Our polder being ineffective is a logical result of individualization. No party, trade union or fund can really rely on support anymore. In search of support, the polder tries to profile, or polarize itself. It is problematic that citizens do this as well. Apart from authorities that have to solve the problem, Hofs showed the extent to which the public debate has already been polarized. It is us against them. Young against old. Society against ‘enriching’ directors. That pressure makes all decisions emotionally charged. No wonder solutions aren’t presented and the trust in our pension system is dropping systematically. And all the while employees are working one day a week solely for their pensions. We have every reason to trust these people to take their futures seriously.

Puzzle
The pension issue is a puzzle that can, therefore, be solved. There is no conspiracy of generations or of people enriching themselves. The notional interest rate and coverage ratio are less encompassing than is suggested in the media. Other factors like contribution, return and obligations affect our pensions. The pension reality is no simple game of noughts and crosses, but Simcity. In Simcity the urban infrastructure, from sewage trough to transport and education, can be managed. These games are complex and are much like what pension funds do on a daily basis: Money comes in, you invest and you pay the bills. There are also risks involved: interest(swaps), ageing and the market. In short: Who is to get what, and when?

Manage your own pension
With these ingredients a serious game can be designed: a game simulation with a serious goal. Regardless of design you can use the game to manage your funds and your pension. You determine the investment mix, contribution and obligations. Military personnel may want to invest in weapons, but nurses in band aids perhaps. You can also decide for yourself to what extent you want to cut back or index. So: you think about the dilemmas the funds are faced with. And that is what you will also do for your personal life: so-called life events such as divorce, retiring, incapacity for work. How your fund will perform and what your choices will be. The two combined make up your pension. The only thing you cannot influence directly is the economy, simulated by economic models.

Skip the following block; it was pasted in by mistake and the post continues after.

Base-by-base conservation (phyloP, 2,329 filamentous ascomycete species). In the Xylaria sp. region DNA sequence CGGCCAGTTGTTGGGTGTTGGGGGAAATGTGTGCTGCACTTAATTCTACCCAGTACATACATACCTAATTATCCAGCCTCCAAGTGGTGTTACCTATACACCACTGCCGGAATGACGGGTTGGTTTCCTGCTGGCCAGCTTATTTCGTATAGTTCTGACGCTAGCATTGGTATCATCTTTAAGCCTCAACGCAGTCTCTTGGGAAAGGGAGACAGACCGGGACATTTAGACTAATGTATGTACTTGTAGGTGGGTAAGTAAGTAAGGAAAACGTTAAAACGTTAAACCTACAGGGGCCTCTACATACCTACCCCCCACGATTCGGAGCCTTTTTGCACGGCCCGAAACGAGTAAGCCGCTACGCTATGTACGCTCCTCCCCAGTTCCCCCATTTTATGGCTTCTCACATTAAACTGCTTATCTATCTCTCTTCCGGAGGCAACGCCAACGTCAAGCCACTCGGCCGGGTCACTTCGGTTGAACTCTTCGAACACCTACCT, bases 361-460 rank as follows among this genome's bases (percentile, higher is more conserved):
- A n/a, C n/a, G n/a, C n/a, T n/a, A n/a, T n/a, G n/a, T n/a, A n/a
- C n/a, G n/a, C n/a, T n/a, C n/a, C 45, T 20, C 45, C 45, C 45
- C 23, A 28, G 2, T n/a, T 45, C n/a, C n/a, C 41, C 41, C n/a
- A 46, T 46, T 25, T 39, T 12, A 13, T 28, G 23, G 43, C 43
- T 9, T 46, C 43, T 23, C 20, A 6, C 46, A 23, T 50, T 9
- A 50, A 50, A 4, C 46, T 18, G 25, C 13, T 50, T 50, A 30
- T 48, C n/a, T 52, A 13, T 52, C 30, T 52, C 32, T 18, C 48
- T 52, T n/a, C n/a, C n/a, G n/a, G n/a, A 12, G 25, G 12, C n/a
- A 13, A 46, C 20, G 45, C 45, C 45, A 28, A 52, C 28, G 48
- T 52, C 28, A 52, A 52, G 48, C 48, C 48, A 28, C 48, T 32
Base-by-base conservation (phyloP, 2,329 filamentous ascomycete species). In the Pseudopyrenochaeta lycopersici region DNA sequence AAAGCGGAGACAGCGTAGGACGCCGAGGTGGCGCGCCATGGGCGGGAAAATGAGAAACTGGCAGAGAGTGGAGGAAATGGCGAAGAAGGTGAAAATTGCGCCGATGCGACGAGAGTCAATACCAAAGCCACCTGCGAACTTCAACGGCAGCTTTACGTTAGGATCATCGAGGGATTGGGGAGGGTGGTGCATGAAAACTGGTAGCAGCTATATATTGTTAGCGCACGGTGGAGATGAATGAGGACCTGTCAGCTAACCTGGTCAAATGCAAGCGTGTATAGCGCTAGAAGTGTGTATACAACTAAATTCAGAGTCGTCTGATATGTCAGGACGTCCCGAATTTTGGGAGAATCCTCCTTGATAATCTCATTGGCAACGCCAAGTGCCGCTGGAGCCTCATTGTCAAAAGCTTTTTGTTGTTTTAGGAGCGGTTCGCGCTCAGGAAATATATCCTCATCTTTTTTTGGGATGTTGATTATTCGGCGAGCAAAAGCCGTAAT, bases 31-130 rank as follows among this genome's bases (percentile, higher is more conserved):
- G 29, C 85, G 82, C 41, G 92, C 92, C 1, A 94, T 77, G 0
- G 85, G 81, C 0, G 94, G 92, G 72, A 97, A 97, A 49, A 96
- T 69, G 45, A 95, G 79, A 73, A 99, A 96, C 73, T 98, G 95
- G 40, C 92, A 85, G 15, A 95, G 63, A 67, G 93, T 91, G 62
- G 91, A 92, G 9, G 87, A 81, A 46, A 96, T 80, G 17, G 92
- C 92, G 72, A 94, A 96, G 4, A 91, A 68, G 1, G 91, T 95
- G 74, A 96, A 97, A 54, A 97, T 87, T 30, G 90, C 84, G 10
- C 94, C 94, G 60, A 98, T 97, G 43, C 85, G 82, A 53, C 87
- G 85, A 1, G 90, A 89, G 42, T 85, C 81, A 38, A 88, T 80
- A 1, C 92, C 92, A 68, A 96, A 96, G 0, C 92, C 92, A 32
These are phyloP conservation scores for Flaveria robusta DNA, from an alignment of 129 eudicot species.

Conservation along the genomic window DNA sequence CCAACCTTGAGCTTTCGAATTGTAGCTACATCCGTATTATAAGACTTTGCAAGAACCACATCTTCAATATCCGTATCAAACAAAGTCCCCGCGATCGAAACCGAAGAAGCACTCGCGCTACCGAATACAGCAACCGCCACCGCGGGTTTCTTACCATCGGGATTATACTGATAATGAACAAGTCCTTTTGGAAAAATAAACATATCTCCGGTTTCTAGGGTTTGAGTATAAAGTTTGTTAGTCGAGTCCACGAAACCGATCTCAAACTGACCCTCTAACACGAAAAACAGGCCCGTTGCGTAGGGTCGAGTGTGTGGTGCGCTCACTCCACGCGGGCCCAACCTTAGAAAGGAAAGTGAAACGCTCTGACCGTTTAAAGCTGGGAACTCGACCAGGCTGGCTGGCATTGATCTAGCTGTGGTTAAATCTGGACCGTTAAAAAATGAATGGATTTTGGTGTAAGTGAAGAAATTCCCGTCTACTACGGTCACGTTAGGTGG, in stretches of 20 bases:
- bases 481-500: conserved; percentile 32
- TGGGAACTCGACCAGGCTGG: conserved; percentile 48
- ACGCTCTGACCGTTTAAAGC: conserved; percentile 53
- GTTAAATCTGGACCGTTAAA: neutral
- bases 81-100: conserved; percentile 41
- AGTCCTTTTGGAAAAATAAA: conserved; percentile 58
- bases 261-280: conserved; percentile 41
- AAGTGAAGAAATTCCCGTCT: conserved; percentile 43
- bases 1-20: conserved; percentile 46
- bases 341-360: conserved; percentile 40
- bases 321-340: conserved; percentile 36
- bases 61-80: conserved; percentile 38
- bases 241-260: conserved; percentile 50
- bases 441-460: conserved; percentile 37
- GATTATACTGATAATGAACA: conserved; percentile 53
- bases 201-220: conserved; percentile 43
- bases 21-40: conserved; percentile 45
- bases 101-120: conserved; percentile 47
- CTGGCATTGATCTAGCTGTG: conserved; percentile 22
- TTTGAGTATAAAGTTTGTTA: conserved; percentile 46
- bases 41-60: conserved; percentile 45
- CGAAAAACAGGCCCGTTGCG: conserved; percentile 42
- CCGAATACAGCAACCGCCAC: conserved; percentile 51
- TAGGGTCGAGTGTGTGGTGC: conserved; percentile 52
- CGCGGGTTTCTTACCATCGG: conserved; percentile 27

Understanding
Just like Monopoly, the principle remains the same, but the layout can be adjusted per target group. The English Monopoly, for instance, does not have a Dutch Kalverstraat, but Mayfair. In each fund, your behaviour in game reveals how much risk you are willing to take, the investments you make, the accrual rate, etc. In short: how you solve the puzzle. Based on your playing behaviour your funds will give you feedback. You can send in your opinion if you think your behaviour is correct. All opinions that have been sent in, show the public backing for whatever measure, in whatever combination. The fund participants will finally find out what all those terms mean. They get the puzzle, understanding is created. Management and the participant have communicated about the solution. That is backing. That is the basis for whatever agreement.

Shared responsibility
If we start solving the puzzle together, we will all have balanced the factors together and shared the responsibility for the solution. That consideration leads to solutions that exceed interests, turning polarization into seeking consensus. The game can be used to deal with the same economic situation in a different way. You can contribute by deciding to send in your playing behaviour. The group’s playing behaviour shows the direction the players want to take and how much support that has. The management will then decide which solutions are best. Our democracy then changes from elections once every four years to a continuous joint puzzling of the facts.

Koen Keepers, (27) graduated in political science from the University of Amsterdam, initiator of Pensionville. Based on this idea, he and IJsfontein organized a workshop for a number of pension funds. Together we have thought about the possibilities of gaming for the pension sector and any further steps. Interested funds can contact hans@ijsfontein.nl to stay informed about the latest developments.